A few years after her marriage, to avoid Brodess’ plans to sell her off to the highest bidder, Tubman fled north to Pennsylvania and freedom. She returned a few months later to sneak three of her cousins away from a Baltimore slave auction and guide them along the Underground Railroad to Pennsylvania. It was the first of 13 trips over the next 11 years, during which Tubman guided at least 70 people out of the slaveholding state of Maryland north to Pennsylvania and, eventually, Canada.
She traveled at night, using her knowledge of the woods and marshes to survive, evade pursuit, and navigate the 900 miles between Maryland plantations and freedom. Much of that knowledge had been gained during her time at the family home now marked only by crumbling bricks and broken dishes.
Ross managed to buy his wife’s freedom in 1855. By then, the Ross property had become a safe house along the Underground Railroad, too. In 1857, the Rosses were sheltering eight formerly enslaved people on their way north, but law enforcement had discovered their safe house and was poised to arrest Ross. Tubman arrived just in time to sneak her parents and their charges out of Maryland in a daring rescue.
Staying ahead of rising waters
The Ross site not only helped shape Tubman’s future; it was part of the Underground Railroad in its own right. And as Wyatt pointed out, it could reveal often-hidden details about the lives of enslaved and formerly enslaved people in America.
Last year, the site became part of Blackwater National Wildlife Refuge on the Maryland Coast. By 2100, the woods where Tubman and her father once cut timber will be marshland, and much of Maryland’s current coastal marshes will vanish beneath rising seas. That’s why the US Fish and Wildlife Service bought the 2,600 Peter’s Neck property, which turned out to include the Ross site, for $6 million last year—to provide future marshland habitat for the refuge.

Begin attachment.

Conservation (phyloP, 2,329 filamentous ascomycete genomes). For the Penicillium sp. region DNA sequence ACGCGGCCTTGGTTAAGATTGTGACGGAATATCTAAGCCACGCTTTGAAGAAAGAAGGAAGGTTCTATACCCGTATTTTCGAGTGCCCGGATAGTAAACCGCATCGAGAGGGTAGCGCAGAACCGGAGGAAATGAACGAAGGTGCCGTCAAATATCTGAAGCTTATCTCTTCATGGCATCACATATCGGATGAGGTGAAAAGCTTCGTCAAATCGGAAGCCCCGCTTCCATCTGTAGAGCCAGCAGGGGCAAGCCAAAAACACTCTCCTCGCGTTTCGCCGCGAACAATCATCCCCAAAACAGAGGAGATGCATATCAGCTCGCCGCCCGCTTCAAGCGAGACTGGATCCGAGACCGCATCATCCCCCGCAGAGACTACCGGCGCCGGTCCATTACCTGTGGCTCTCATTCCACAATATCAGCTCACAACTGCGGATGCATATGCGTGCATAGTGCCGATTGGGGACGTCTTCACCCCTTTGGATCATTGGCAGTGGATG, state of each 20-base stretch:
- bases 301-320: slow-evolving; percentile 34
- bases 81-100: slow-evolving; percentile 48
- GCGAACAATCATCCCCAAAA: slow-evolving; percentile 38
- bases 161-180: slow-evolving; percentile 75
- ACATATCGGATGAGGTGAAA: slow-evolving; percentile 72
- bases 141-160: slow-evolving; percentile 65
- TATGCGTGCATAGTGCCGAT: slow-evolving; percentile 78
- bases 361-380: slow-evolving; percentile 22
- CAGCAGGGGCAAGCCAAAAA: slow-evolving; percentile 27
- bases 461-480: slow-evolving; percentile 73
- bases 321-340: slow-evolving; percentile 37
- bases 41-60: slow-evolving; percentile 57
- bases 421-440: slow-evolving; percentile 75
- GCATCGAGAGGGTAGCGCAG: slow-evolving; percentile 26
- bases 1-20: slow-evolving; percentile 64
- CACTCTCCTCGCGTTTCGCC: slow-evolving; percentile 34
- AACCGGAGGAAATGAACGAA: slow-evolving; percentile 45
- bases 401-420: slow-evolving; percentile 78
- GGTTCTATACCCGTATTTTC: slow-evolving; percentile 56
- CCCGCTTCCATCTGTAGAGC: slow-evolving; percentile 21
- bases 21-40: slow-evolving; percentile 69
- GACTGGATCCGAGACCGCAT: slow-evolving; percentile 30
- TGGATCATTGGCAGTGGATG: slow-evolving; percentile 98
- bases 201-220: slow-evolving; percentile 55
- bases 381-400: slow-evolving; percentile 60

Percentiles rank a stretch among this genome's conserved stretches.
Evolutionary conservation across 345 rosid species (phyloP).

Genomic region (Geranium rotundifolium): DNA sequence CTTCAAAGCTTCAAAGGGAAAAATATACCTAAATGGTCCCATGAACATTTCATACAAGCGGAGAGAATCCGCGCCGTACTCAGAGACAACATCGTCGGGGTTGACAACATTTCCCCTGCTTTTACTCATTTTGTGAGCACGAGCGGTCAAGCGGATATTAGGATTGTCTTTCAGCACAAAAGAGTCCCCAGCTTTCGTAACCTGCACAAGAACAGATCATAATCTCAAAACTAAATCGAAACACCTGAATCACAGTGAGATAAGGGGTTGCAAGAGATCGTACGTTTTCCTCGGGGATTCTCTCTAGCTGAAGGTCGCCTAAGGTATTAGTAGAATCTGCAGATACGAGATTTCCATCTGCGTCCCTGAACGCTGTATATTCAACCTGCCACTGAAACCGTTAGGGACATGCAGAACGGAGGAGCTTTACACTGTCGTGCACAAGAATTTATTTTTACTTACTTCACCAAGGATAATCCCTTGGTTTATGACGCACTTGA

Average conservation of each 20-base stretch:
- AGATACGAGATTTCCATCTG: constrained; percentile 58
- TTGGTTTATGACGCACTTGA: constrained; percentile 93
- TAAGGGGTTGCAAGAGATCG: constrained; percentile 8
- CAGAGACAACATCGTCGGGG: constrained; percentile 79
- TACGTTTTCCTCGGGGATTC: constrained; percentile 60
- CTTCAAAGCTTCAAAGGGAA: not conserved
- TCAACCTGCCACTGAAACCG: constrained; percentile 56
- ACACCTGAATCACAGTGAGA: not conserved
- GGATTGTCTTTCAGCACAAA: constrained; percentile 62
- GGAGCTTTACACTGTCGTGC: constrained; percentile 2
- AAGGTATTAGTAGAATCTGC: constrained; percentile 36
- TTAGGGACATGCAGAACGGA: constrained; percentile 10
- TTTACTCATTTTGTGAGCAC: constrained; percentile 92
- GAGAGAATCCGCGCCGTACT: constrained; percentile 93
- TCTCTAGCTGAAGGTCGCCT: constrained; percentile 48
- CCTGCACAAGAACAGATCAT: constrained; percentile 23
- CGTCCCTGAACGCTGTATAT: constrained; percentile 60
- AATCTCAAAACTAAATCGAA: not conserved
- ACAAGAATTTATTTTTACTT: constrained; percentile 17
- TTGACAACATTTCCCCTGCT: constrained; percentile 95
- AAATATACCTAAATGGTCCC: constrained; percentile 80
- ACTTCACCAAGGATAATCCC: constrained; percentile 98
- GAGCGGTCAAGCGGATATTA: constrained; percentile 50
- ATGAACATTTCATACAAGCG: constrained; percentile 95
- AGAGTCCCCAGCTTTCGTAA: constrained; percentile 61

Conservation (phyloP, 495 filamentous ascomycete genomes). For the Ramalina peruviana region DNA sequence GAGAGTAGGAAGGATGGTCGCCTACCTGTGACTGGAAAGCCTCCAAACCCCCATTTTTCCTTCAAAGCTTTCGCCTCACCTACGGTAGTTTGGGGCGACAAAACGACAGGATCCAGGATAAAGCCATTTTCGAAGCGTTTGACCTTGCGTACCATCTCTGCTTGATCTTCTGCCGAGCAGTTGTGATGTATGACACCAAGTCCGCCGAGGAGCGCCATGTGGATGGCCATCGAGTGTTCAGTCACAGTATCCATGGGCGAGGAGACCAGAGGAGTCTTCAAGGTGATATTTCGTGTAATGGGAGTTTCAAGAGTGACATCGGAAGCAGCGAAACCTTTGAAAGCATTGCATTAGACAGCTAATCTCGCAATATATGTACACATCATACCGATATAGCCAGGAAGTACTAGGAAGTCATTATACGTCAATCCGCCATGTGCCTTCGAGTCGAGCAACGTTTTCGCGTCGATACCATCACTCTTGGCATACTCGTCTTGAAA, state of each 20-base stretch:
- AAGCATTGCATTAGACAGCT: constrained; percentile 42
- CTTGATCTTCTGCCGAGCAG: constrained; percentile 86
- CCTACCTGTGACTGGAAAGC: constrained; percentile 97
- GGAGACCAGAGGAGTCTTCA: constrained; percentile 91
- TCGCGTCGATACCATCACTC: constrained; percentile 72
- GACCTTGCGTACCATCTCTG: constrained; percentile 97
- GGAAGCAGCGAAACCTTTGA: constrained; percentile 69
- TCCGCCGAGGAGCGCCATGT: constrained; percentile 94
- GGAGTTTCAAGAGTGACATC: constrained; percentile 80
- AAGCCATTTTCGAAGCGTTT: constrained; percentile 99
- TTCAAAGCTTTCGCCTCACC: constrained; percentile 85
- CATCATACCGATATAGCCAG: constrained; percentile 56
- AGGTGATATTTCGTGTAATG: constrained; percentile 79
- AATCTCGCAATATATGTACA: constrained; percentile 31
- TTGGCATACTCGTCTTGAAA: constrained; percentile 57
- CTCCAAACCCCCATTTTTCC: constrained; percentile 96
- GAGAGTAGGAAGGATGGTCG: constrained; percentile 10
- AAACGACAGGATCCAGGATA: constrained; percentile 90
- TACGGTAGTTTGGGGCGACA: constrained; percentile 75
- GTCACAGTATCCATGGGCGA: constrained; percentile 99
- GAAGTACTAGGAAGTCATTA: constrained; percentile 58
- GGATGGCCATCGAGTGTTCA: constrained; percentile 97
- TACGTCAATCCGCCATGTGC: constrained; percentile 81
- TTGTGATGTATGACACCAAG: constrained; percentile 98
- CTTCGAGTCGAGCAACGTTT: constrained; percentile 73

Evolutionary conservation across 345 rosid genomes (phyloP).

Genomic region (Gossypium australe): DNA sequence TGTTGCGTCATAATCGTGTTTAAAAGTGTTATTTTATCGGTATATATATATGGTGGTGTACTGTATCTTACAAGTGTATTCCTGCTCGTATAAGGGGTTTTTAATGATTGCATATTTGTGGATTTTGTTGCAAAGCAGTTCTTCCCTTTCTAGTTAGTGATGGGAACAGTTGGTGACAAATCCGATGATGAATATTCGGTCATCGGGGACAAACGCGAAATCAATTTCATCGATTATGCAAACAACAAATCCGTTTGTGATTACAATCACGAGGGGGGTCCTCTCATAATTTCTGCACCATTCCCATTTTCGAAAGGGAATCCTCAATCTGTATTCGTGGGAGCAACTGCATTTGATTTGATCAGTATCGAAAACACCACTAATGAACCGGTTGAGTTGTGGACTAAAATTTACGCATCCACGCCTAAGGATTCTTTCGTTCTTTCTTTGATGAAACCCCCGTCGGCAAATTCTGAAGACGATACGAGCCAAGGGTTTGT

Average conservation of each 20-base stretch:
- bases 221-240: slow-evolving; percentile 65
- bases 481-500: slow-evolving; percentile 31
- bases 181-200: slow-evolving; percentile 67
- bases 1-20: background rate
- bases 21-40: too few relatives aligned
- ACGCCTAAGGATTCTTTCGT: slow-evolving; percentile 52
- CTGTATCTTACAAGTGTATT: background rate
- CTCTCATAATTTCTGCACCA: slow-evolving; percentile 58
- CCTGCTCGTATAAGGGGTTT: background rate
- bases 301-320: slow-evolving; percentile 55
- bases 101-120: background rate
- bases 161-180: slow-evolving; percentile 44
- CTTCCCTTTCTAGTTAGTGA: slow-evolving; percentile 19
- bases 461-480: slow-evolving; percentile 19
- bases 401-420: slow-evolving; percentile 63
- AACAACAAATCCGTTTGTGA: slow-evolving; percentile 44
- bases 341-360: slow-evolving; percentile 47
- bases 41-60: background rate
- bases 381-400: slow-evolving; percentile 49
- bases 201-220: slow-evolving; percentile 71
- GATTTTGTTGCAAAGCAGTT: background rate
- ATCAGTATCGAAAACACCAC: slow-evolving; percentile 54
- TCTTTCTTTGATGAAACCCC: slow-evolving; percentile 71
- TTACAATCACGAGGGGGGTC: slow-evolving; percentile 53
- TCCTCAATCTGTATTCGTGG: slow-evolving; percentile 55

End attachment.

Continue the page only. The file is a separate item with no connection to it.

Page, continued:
“When we protect vulnerable habitats, we help preserve the stories of those who came before us, like Harriet Tubman’s father, Ben Ross,” said Cynthia Martinez, chief of the National Wildlife Refuge System at US Fish and Wildlife, in the press conference. Revenue from the Federal Duck Stamps program, combined with other federal funds and a donation from The Conservation Fund, provided the means for the land purchase.
A final note
Although the Ross site fades from history in 1857, Tubman did the opposite. She worked with abolitionist John Brown to plan the Harper’s Ferry raid in 1859. When the Civil War began, Tubman became a scout and spy for the Union army. She even led an armed raid that liberated 700 enslaved people in Combahee Ferry, South Carolina in 1863.
Tubman didn’t slow down a bit after the war. She actively campaigned for women’s suffrage, cared for her aging parents, and established a care home for elderly Black people. It’s an amazing story by any standard—but there’s more.
Tubman suffered a traumatic head injury as a child. One of her enslavers threw a metal weight at another enslaved person, missed, and hit Tubman in the head hard enough to fracture her skull. Everything she did—the Underground Railroad, the war, and the suffrage activism—she did while living chronic pain and frequent bouts of dizziness and possibly even epilepsy.